5 Benefits of an Accessible Website

5 Benefits of an Accessible Website

In an ideal world, all websites would be 100% accessible. But in reality it’s hard to pull that off—it takes time, money, and expertise to make accesbility updates to your site. To help make the case (whether for you or your boss or a client or whoever else you may need to explain it to), we’ve rounded up five benefits of having an accessible website.

According to, web accessibility means that websites, tools, and technologies are designed so that people with disabilities can use them. Making a website accessible requires you to follow ADA Compliance standards, and learning the basics will help you understand why it matters.

Of course, the most important reason to make your website accessible is to provide equal access for all, including those who:

  • Have visual, hearing, motor, and cognitive impairments
  • Use assistive technology, such as screen readers and other devices, to navigate the web

Not only is web accessibility becoming the standard, it has multiple benefits. Here are just five of them.

ADA-compliant websites increase usability, benefiting everyone.

In web terms, “usability” refers to how easy it is for a user to navigate and accomplish tasks on a site. A website with a high level of usability often sees low bounce rates, attracts new and returning users, and increases user satisfaction.

Accessibility and usability go hand in hand; many accessibility requirements are also general usability principles. Designing for accessibility especially benefits people with disabilities, but it also benefits all users by improving the site’s overall ease of use.

Your business may avoid legal trouble.

One of the main reasons that businesses opt for accessible websites is to eliminate the risk of litigation. We are seeing the legitimacy of this risk more frequently—brands such as Netflix, Nike, and Domino’s (to name a few of the big ones) have experienced lawsuits due to a non-compliant digital environment.

According to Section 508, federal agencies and their contractors are required to strictly conform with WCAG Guidelines. If your organization falls under this category, you are at risk for legal trouble if your site does not meet these standards.

Laws surrounding web accessibility for private entities are a little less clear. As the issue of non-compliance is becoming more relevant, we are seeing judges rule in favor of web accessibility falling under the Americans with Disabilities Act. The ADA prohibits discrimination on the basis of disability in places of public accommodation, and websites are increasingly interpreted in legal cases as such.

With this in mind, your business is more likely to receive a demand letter if:

  • You have a physical location (restaurant, hotel, bank, gym, museum, etc.)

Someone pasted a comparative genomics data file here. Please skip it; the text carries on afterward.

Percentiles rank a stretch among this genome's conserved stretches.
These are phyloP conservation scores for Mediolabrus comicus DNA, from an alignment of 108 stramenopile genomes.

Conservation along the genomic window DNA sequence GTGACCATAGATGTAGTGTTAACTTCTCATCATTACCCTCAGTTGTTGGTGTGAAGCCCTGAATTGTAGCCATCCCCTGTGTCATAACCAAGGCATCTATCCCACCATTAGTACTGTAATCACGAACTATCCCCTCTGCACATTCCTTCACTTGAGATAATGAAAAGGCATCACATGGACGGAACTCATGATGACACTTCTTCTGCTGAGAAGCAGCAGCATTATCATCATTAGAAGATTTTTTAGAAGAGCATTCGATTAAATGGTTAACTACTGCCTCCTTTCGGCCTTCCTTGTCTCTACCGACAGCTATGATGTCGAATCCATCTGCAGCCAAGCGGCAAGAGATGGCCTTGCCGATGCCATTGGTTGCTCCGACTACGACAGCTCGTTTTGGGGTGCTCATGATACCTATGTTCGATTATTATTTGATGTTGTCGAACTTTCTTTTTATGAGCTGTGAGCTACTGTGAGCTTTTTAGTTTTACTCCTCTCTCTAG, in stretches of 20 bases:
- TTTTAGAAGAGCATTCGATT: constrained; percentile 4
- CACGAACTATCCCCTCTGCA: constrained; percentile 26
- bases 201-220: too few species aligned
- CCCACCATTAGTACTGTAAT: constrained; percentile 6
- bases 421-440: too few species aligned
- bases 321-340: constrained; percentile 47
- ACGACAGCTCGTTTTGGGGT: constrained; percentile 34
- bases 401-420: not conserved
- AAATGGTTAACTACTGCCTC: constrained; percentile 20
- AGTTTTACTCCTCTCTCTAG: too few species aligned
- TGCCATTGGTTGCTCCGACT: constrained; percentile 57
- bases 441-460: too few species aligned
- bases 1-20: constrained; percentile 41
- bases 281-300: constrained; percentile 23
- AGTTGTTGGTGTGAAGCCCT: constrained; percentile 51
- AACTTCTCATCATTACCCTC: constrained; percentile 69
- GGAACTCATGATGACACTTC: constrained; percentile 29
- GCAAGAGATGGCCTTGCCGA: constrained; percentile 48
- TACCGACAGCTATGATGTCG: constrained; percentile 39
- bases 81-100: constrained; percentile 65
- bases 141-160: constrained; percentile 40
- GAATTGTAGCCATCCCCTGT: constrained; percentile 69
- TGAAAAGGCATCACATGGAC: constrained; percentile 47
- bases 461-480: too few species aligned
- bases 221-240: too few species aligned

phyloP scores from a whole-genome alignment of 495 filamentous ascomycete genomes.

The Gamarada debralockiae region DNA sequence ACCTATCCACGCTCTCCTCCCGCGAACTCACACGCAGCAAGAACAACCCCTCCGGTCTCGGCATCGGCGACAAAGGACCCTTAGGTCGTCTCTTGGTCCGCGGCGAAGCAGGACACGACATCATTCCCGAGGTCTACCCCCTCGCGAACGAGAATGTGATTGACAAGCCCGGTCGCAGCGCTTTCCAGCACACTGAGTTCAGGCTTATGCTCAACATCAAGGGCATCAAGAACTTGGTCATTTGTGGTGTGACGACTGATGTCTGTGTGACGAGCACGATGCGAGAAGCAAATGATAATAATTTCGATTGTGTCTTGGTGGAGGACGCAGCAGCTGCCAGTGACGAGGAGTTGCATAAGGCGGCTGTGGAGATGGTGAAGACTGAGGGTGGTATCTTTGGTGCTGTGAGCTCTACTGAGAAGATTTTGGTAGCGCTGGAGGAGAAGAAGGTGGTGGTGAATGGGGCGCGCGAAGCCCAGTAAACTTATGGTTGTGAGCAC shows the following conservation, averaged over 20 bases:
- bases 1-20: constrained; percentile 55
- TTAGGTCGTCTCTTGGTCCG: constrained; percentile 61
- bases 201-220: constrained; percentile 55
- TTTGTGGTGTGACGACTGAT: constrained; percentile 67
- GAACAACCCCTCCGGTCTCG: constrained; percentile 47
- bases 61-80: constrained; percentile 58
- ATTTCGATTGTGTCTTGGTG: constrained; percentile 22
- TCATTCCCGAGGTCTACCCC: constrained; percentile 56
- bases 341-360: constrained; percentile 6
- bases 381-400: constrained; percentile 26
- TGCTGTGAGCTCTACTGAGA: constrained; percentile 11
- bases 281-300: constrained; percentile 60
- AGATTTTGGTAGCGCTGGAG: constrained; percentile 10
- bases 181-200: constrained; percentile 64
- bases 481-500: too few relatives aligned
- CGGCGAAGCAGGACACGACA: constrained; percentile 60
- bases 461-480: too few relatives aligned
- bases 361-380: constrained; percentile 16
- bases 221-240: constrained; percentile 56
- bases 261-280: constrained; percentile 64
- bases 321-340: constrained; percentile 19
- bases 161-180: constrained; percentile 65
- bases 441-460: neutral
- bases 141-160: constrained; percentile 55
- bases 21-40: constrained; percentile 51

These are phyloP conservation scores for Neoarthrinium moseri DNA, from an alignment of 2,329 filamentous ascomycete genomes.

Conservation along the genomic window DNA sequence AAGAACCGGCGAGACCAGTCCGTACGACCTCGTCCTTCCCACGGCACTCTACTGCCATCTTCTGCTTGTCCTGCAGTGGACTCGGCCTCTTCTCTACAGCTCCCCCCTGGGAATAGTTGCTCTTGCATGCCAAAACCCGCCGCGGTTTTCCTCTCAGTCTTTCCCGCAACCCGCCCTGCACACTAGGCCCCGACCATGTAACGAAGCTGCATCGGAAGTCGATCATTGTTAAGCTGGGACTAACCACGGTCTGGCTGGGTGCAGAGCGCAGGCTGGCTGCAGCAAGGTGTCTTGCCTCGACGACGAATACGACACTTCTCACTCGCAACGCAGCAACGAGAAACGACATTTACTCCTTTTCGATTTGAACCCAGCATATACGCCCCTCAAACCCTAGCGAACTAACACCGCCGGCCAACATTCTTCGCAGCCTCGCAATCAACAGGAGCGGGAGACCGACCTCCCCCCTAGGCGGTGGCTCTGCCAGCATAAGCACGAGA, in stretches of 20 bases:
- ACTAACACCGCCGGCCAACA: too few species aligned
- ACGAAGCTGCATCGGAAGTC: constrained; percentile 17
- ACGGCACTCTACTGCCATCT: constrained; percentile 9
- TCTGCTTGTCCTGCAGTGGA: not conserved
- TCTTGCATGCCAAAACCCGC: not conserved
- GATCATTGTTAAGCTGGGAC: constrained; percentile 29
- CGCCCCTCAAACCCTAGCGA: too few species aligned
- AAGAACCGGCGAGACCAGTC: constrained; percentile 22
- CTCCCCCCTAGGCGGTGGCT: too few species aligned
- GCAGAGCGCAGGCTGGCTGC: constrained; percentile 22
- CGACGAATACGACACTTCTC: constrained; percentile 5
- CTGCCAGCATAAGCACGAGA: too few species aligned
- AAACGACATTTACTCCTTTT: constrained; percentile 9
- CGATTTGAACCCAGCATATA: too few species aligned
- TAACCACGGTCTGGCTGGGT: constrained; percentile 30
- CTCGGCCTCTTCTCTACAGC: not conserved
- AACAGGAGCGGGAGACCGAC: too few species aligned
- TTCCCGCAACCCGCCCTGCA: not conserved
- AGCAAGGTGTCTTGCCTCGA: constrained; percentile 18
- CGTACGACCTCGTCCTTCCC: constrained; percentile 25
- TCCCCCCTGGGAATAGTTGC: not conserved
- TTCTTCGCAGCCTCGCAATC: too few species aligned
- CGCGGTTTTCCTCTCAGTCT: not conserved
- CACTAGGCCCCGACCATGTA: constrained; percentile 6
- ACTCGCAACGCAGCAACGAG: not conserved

• Your website consists of commercial activity, e.g. you’re selling products or services or financial transactions are taking place on your site

An accessible digital presence enhances your brand’s image.

Accessibility compliance gives your business an opportunity to demonstrate social responsibility and increase reputation. Taking a stand for accessibility shows your users that your brand supports equal access and opportunity for all. Enhancing your brand’s image fosters a better relationship between your company and its consumers, which can lead to better performance and ROI.

You will likely attract a larger audience.

Most people who do not have direct experience with a disability underestimate the number of people that do. Many people take it for granted, simply because accessibility is not at the forefront of their own lives.

About 61 million people in the US live with a disability, and over half of these individuals access the web regularly. If your site does not allow equal access for all, you are potentially turning away millions of users.

Just as usability and accessibility overlap, so do search engine optimization (SEO) and accessibility. Google ranks accessible websites higher in organic search. This is because accessibility techniques are implemented in metadata, content, and code—all of which affect SEO and help Google rank your site.

Here are just a few of the techniques that also improve SEO:

  • Proper page structure
  • Alt text for images
  • Video transcripts
  • Readable copy

You may save money in the future by investing a little more now.

Designing and developing for web accessibility may add an initial upfront cost, but you will likely save money in the future by avoiding legal and redesign expenses. As mentioned above, the importance of web accessibility is becoming more relevant, with rising cases and judges ruling in favor of the ADA. It’s not unlikely that accessibility compliance, and the laws surrounding it, will become stricter in the future.

The benefits of an accessible website are nearly endless. While there are many techniques that you may be able to implement on your own, developing for website accessibility is an involved process that usually requires an expert’s assistance. If you’re curious about the accessibility status of your current site, you can request an audit. We are happy to help you harness these benefits and more.

Categories:Web Design

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